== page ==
The kingfisher flew to this perch three times in less than an hour,

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The sun setting at Sorques,

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My father and I drove to Sorques again at 9 am the next morning to see if I could spot some new species. Two photographers were already there waiting for the kingfisher!

A Mute Swan,

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Both of the swans feeding along the edge of the marsh,

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I saw two Common Kingfishers flying around the lake, and but this one stopped to do some fishing right in front of us,

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While watching the kingfisher, five Little Grebes swam out of the willows past the observatory,

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The photographers put some sunflower seeds on the ground and on a rail near the entrance to the observatory. A Marsh Tit was the first bird to check out the seeds,

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A few European Robins were also interested in the seeds, but they were challenging to photograph. Here’s one of my better photos,

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While I was trying in vain to get photos of the robins, this little bird showed up. It’s a Dunnock, a species that’s uncommon in France during the winter,

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After an hour at the observatory, my father and I left since we had other plans for the rest of the day.

If you’re visiting the Fontainebleau area, take some time to visit la Plaine de Sorques. You’ll see some great birds in a beautiful part of the French countryside.

If you need more convincing to visit Sorques, look at my eBird checklists, here and here, from both of my visits to the observatory. And here are some lovely photographs from one of the photographers that I met.

On the way to the observatory I saw lots of trees with “balls” of leaves. I’m not sure what species of tree this is, or if a particular growth habit causes this, but I’d really like to know. My family thought they looked rather like Dr. Seuss trees.

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The Warbler Guide App, and a Giveaway

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I’m very excited to be a part of The Warbler Guide App blog tour in partnership with Princeton University Press, to promote the new Warbler Guide app, which will be released soon. And please be sure to head over there to see the other blogs participating in the tour.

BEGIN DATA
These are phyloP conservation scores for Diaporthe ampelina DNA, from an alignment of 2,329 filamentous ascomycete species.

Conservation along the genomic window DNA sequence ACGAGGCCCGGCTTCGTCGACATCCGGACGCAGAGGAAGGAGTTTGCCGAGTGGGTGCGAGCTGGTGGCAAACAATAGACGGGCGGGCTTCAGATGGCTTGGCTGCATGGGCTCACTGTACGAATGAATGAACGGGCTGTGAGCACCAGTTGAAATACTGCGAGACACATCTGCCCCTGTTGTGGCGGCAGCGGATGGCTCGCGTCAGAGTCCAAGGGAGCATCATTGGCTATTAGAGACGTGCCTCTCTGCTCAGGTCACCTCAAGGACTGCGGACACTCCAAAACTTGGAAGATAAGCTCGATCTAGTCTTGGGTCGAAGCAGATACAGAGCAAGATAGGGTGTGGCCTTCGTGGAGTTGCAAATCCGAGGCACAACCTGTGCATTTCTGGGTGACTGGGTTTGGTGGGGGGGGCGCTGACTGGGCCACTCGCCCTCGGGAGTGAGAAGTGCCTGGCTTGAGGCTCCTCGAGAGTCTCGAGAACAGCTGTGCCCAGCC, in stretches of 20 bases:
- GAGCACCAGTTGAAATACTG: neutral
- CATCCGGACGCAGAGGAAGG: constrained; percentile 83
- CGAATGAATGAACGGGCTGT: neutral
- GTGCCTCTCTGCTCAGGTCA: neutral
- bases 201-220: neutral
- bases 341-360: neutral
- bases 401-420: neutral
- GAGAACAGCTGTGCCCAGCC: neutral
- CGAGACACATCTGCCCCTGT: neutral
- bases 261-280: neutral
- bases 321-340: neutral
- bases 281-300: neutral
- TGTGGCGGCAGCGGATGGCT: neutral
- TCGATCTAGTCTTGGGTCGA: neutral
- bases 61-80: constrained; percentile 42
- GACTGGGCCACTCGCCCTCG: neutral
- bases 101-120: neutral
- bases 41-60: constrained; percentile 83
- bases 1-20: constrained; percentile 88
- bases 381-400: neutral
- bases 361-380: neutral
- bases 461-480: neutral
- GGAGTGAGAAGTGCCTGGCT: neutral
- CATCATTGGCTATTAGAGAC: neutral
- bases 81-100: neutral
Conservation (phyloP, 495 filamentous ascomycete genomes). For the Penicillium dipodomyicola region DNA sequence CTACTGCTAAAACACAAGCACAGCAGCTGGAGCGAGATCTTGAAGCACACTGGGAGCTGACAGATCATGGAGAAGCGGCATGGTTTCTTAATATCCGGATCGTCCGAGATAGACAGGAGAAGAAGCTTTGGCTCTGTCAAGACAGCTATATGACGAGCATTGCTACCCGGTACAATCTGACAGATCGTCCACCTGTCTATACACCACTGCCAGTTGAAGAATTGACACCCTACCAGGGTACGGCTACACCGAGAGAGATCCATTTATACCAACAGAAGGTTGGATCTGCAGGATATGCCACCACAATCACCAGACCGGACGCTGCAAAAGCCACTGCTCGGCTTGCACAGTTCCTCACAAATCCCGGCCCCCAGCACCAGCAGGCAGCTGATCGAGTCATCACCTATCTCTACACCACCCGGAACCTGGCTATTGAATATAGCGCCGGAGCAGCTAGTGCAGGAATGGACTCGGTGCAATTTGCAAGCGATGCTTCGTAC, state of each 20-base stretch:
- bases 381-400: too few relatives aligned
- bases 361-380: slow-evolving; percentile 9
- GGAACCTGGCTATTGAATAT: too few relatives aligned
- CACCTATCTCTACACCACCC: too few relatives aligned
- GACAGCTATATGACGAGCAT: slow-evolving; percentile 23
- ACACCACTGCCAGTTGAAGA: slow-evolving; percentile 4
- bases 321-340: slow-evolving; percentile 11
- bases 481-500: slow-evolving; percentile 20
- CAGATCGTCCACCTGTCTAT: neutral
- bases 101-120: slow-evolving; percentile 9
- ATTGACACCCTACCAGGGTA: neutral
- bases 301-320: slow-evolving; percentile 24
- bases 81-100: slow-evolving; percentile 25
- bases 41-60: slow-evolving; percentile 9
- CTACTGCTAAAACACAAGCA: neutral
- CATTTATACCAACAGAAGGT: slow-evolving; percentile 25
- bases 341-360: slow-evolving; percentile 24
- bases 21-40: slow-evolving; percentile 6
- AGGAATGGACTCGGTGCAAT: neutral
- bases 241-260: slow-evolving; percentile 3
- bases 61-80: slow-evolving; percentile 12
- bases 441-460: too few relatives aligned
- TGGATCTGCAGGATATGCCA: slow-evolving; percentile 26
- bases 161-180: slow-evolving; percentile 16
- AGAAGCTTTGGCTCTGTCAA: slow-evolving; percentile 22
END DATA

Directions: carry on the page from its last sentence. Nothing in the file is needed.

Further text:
Some of the exciting features of the new app include 3D models of birds in all plumages; under-tail views; and the ability to find birds by filtering by colour, alphabetical order, song type, and taxonomic order.

Now for the giveaway!

Below are five photos of unidentified warblers, all taken by me at the Long Point Bird Observatory, Long Point, Ontario, in 2012 and 2013. The photos are labelled #1, #2, #3, #4, #5, #6, and #7.

To enter the contest, just leave a comment in this post with your bird ID for each number. The person who correctly guesses the most species wins a copy of both The Warbler Guide book (print edition) and the new app as well!

Thanks to Jessica at Princeton University Press for providing me with the book and app.

The deadline to enter the contest is December 24th, and I’ll announce the winners on Christmas Day.

Good luck everyone!

#1:

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#2:

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#3:

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#4:

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#5:

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#6: 

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#7:

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New Bird Canada Blog Post

My monthly post is up at the Bird Canada blog, about great opportunities for young birders this summer. Come over and join us!

A banded Northern Parula from my internship at the Long Point Bird Observatory last September,